The question asked was “Does it make sense to shut down advertising, further weakening the economy during the new kinds of conflicts we’re engaged in?” Yes, the question is poorly written, but the intent is clear. Out of 1,089 people, about 751 (67%) voted no to curtailing advertising - not a surprising result given that the livelihood of the typical Ad Age reader depends on advertising.

Ad Age apparently fielded few responses from those engaged in the creative side of advertising. So, speaking as an advertising copywriter, here is my response to the question: No, it does not make sense to curtail advertising, nor to reduce the commitment to the brand strategy; however, it does make sense to evaluate advertising tactics (including the media buy and creative execution) in light of current events. By way of example, let’s take a hypothetical product, say, a household cleaner. If the media buy included Time magazine or, on TV, The Nightly News, I could definitely see reducing the immediate spend there and increasing the spend in, say, Good Housekeeping or a cable-access Home & Garden Show. Likewise, if the creative execution was over-the-top war-like, as might happen when advertising a product that kills germs and wipes out stains, then that should be adjusted.

This could be a good thing for copywriters and art directors. Suddenly (and at last), cheekiness for cheekiness’ sake is revealed to be simply irrelevant. We could see the rise of creative that actually respects the product, respects the medium, and, most-important, respects the audience, breaking through the fourth wall in unexpected ways.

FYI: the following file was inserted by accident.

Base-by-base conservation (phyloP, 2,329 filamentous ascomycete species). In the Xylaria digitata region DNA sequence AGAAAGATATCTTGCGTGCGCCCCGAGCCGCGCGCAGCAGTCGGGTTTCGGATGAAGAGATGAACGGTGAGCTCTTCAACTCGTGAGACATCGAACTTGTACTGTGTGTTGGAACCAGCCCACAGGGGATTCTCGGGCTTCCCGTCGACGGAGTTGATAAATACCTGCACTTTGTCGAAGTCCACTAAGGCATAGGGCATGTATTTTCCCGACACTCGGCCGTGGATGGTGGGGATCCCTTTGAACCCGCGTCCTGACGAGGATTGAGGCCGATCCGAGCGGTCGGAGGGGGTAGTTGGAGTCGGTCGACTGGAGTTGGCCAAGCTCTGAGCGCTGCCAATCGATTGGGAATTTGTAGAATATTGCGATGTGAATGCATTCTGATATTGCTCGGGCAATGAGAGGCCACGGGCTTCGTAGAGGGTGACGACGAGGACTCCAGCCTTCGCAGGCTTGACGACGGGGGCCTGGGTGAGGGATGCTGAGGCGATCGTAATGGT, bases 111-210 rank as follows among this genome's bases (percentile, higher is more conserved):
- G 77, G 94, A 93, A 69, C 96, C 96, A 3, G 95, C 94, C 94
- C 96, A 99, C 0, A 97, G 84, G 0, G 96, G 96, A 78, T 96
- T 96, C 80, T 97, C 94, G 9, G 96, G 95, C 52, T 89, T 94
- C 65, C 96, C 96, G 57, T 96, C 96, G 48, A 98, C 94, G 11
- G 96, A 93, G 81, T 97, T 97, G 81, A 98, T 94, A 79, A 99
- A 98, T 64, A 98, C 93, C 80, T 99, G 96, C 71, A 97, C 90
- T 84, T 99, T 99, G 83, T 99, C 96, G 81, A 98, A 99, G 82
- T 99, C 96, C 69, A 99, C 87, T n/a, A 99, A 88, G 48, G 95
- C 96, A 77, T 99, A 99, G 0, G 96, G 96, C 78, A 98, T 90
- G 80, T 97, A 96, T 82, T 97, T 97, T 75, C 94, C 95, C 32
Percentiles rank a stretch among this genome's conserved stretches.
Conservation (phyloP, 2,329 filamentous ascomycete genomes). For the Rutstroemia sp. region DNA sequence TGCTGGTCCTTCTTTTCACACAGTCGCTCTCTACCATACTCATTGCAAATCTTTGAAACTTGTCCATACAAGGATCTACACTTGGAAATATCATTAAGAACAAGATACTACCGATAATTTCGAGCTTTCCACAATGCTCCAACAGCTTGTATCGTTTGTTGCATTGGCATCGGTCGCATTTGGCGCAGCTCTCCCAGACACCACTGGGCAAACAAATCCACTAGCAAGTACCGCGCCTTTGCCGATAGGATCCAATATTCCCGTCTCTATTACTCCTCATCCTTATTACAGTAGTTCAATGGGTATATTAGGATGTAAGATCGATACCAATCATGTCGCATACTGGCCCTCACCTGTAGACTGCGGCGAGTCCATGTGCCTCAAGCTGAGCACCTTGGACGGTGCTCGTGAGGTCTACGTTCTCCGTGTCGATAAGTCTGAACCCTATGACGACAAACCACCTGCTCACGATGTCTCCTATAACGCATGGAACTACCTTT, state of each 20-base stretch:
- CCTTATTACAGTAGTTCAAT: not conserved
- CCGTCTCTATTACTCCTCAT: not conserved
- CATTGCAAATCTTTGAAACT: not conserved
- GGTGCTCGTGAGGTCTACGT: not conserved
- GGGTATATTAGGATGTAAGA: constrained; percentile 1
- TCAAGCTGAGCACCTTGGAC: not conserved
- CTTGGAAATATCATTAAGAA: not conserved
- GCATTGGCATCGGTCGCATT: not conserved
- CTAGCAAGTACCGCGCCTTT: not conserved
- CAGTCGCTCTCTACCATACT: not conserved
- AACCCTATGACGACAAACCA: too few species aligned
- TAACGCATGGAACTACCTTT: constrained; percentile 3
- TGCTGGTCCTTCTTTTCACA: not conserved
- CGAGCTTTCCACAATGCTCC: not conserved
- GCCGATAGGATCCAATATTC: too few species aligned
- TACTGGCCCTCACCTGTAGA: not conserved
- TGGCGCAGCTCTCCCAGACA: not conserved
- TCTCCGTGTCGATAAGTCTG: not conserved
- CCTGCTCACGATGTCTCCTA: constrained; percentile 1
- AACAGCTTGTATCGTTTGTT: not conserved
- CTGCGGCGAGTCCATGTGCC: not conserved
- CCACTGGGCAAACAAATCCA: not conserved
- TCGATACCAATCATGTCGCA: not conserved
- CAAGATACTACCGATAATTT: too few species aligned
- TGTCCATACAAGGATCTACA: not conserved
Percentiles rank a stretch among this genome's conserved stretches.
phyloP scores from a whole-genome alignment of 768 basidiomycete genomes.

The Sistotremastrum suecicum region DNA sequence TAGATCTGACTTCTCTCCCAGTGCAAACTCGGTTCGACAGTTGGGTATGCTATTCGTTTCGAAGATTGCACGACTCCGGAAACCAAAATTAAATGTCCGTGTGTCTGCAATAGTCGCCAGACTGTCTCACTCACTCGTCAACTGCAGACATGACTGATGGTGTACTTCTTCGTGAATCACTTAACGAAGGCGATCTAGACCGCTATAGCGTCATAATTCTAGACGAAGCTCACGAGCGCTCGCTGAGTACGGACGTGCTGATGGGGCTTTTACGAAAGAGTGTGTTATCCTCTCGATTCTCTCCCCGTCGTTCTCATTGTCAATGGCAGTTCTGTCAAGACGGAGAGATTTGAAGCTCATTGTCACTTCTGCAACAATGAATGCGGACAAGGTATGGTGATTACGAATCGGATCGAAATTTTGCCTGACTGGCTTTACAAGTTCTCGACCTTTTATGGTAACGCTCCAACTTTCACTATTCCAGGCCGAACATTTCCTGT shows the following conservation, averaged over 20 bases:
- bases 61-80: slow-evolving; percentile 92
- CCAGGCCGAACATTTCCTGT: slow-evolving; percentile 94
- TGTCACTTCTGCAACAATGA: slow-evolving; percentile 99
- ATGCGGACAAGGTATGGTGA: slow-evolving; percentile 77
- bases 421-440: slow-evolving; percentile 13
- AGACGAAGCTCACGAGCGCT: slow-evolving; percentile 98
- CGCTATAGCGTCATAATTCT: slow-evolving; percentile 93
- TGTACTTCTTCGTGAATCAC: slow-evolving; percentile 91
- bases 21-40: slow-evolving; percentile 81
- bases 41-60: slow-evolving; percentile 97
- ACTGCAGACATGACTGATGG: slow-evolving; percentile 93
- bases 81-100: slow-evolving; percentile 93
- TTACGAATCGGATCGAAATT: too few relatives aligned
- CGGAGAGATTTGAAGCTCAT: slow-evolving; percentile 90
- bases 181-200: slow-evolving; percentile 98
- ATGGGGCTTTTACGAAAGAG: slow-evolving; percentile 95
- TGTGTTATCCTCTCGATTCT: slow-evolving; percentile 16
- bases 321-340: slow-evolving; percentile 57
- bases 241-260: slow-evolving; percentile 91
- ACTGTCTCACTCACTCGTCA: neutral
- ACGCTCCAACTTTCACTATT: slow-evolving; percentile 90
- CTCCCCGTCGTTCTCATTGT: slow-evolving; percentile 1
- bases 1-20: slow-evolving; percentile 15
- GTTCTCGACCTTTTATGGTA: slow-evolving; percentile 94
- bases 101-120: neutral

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March 20, 2003
An article from the Wall Street Journal, via Yahoo News, about advertisers rethinking their advertising plans during war:
Advertising copywriter blog link

I’m not going to address the issue of whether or not to advertise during wartime, having done so weeks ago.

Instead, I’ll talk about the creative side of the issue. I believe that some ads (such as the Miller “cat-fight” ad) are bad creative and an inappropriate tactic at any time, not just during war. Demeaning women is neither creative nor necessary to sell beer. Perhaps the war makes advertisers more aware of the mass in mass media; more aware of  audience segments outside their target market which frequently make up the bulk of mass media reach. If one result of the war is plain old-fashioned respect for the audience, that would be a good thing for advertising.
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March 19, 2003
The U.S. State Department cancelled a $15 million image advertising campaign headed by veteran advertising whiz Charlotte Beers. The Arab outreach infomercials in particular fell under heavy criticism as “happy Muslim ads,” and most stations - both government run and private - refused to air them. Here’s the link to the story by UPI: